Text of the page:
A trip through wake-on-wireless-LAN

For several months now I’ve been struggling with an issue that showed up after I managed to set up Wake on Wireless LAN (WoWLAN) on my desktop computer, and I thought the whole process it would make for a great blog post, so here we go!

Chapter 1: got it to work!

Getting WoWLAN to work wasn’t particularly hard, it basically boiled down to two things:

  • Make sure the BIOS would allow it.
  • Configure the wireless NIC settings in Windows.

The first step was about looking for the appropriate settings in my BIOS, and setting them to the correct values. Some people might not be able to complete this if their motherboard/NIC/BIOS doesn’t support WoWLAN, and in that case there’s not much to be done other than changing hardware (or making sure it’s not just a missing BIOS update, which it probably isn’t). In my case, the only relevant setting (and maybe not even that, since I only use WoWLAN with state S3 (sleep), not S4 (hibernate) nor S5 (soft-off)) was S4/S5 Wake on LAN.

BIOS options

For the second step I went to Device Manager, double-clicked my wireless card under “Network Adapters”, and made sure that Wake on Magic Packet and Wake on Pattern Match were set to Enabled in the Advanced Settings tab; and that “Allow this device to wake up the computer” and “Only allow a magic packet to wake up the computer” were checked in the Power Management tab.

NIC settings

NIC settings - power management

And voilà! I was immediately able to put my computer to sleep, and wake it up with a Wake-on-LAN packet sent through the WiFi.

Chapter 2: an issue shows up

Things were great until I noticed that my computer was waking up on its own every night after I went to bed and put it to sleep.

I first went to Windows’ Event Viewer and found this sequence of events (the first one has the wrong time because Windows still thinks it’s the same moment as when the computer went to sleep, and the second event fixes that by syncing the OS clock with the hardware clock):

Wakeup Event 1

Wakeup Event 2

And a couple of entries later, this one:

Wakeup Event 3

It was clear that the NIC was responsible for waking up the computer, and sure enough, if I disabled its “Allow this device to wake up the computer” setting in Device Manager, the problem went away. But that setting is needed for WoWLAN to work, so I started looking for a solution.

Playing around with the other settings in Device Manager didn’t help. Intel provides some documentation on those that was pretty useful. For obvious reasons, of particular interest were NS offloading for WoWLAN, ARP offloading for WoWLAN, GTK rekeying for WoWLAN, and Sleep on WoWLAN disconnect. The first two let the OS “delegate” some work to the NIC when it is sleeping, so that some things can happen without it waking up. They are enabled by default, and it sounds like that’s the way it should be. The documentation for GTK rekeying for WoWLAN is not clear on what it does, but some additional research shows that it’s related to the PMWiFiRekeyOffload standard keyword for power management, which says “A value that describes whether the device should be enabled to offload group temporal key (GTK) rekeying for wake-on-wireless-LAN (WOL) when the computer enters a sleep state.” So just like the previous two, we want that enabled.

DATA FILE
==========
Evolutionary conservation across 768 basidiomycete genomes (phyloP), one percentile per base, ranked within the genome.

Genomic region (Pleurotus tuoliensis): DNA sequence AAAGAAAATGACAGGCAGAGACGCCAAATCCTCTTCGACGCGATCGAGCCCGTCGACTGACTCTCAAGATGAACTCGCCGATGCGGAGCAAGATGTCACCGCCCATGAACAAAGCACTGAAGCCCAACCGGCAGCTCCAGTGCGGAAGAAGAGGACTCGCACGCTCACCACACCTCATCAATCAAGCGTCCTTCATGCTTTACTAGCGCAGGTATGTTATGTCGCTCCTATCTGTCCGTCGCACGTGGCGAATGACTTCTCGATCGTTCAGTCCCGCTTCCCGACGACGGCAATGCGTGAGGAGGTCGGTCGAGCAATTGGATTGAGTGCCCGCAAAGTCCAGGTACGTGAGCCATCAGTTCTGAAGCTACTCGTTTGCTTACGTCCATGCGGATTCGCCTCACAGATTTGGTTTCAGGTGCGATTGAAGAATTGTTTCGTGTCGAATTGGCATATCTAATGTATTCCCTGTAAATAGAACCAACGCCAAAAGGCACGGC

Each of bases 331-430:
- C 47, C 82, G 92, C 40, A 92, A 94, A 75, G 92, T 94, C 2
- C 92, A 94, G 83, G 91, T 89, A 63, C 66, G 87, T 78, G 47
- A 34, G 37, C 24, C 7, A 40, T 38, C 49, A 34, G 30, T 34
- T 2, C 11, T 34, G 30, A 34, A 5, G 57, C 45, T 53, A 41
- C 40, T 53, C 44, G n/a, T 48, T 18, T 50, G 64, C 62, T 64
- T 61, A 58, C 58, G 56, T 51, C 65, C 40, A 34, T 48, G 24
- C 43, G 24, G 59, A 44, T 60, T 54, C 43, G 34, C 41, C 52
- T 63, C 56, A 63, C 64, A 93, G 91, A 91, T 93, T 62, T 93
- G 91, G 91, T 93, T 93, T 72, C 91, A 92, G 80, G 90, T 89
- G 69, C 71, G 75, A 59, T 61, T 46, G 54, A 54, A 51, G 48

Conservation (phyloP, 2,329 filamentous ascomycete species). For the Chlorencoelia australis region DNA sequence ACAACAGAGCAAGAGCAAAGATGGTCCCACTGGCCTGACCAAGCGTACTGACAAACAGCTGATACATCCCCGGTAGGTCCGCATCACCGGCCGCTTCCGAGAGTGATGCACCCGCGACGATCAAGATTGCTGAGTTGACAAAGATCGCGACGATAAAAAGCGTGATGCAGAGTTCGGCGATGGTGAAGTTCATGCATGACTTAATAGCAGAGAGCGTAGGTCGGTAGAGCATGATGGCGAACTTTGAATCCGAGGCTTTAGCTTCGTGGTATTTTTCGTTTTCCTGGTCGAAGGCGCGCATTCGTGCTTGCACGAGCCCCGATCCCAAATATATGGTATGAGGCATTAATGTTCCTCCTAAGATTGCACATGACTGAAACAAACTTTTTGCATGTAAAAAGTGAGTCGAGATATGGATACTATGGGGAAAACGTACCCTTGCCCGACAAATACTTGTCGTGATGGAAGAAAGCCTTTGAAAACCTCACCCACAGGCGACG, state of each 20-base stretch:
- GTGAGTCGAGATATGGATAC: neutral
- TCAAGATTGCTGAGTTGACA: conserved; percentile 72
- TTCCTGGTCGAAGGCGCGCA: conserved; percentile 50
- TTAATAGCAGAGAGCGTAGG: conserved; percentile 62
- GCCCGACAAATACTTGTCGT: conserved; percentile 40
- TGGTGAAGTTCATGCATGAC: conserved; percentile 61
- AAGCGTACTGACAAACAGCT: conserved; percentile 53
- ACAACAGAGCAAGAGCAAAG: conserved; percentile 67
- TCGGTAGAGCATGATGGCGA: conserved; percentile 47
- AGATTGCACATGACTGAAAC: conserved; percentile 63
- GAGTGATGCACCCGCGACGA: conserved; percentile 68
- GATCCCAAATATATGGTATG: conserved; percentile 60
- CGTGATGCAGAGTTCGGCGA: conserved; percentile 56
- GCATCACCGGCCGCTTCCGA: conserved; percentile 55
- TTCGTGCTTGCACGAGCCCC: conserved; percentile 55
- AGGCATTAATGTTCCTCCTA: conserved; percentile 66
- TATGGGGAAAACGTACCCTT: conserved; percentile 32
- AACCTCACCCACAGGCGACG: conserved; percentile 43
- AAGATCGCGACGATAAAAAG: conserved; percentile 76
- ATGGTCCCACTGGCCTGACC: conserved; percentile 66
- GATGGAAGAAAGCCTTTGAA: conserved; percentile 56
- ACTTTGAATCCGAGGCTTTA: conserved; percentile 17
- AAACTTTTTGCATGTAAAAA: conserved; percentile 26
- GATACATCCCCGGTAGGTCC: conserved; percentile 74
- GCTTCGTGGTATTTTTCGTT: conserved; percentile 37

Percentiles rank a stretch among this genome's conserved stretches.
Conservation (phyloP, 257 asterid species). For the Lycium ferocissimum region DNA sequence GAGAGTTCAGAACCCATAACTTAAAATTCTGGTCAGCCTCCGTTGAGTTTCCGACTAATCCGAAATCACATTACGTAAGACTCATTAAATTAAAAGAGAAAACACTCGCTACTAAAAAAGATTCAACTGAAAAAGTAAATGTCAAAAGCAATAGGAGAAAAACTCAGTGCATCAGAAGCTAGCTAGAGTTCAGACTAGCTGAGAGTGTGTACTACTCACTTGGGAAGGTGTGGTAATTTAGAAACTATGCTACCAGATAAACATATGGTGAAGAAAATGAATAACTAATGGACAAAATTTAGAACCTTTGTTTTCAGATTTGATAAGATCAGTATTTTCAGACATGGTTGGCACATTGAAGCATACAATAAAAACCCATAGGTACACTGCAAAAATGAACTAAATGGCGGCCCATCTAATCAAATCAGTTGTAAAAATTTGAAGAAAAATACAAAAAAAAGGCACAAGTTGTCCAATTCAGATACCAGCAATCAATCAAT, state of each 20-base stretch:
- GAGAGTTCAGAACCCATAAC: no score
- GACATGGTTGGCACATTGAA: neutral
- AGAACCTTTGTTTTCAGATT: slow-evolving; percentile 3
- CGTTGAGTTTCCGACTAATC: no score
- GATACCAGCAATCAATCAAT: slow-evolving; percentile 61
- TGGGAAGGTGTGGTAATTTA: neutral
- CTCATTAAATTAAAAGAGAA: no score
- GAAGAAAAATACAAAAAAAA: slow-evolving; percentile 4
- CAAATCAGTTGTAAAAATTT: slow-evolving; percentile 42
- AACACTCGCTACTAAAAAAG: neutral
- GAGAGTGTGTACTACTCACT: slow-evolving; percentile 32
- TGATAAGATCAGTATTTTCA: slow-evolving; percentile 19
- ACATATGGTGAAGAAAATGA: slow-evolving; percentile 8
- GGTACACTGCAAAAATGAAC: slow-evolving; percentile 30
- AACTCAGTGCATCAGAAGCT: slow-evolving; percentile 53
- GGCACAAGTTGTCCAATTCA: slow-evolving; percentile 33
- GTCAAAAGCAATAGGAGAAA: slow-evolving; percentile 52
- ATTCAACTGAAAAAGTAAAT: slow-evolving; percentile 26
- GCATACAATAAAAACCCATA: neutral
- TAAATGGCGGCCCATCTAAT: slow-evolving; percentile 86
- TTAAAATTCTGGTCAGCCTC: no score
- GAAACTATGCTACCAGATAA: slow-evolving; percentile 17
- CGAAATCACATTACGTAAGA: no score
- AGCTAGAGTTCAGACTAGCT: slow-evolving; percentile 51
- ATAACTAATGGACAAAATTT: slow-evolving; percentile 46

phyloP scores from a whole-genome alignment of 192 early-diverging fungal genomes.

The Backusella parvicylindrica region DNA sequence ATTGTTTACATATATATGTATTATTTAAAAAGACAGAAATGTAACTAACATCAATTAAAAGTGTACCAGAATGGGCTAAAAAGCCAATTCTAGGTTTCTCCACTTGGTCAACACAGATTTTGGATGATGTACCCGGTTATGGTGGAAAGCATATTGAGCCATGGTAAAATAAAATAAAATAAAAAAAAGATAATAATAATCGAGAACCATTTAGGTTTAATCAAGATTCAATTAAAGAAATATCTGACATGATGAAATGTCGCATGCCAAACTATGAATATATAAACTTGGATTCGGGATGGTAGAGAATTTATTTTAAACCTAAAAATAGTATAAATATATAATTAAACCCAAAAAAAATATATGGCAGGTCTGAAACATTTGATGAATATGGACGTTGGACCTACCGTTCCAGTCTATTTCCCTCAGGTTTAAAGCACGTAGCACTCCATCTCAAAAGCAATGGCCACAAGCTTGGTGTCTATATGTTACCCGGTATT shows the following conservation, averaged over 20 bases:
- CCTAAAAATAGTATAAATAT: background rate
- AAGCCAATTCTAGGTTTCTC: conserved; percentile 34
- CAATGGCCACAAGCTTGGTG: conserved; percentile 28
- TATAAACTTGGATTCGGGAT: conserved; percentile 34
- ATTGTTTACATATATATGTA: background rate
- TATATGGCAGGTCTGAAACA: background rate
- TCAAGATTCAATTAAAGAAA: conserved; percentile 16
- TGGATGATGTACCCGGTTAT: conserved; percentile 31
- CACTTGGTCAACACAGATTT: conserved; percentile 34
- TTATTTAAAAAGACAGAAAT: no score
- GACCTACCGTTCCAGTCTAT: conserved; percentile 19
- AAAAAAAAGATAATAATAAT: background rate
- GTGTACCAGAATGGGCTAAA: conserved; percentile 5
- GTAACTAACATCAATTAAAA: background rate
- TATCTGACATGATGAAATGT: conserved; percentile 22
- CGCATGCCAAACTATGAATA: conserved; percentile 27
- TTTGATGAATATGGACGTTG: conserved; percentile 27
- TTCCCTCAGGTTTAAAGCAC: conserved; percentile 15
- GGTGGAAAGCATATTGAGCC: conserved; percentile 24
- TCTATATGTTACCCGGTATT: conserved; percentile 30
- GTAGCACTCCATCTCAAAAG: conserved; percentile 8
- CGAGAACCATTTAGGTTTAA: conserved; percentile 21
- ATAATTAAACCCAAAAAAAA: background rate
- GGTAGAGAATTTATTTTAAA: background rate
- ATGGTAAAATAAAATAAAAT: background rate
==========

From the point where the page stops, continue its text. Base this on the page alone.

Finally, I just can’t wrap my head around what Sleep on WoWLAN disconnect is. The documentation says “Sleep on WoWLAN Disconnect is the ability to put the device to sleep/drop connection when WoWLAN is disconnected.” but I don’t understand what “WoWLAN is disconnected” means. I think of WoWLAN as an event, not a persistent connection. So I didn’t really mess around with this one. Maybe it’s supposed to say “disabled” instead of “disconnected”, and it lets the NIC go to sleep if WoWLAN is disabled…

I don’t remember what else I did to try and fix this, but if there was anything else, it didn’t work. After a while, I resigned myself and didn’t even try to put my computer to sleep before bed.

Chapter 3: a second attempt

Some time later I came back to the issue and this time my research first led me to the powercfg utility.

powercfg /lastwake didn’t give me any new information, it also said that it was the NIC waking up the computer:

powercfg lastwake

powercfg /waketimers (which needs to run in an elevated command prompt) said there were no active wake timers on my system, so nothing to do there:

powercfg waketimers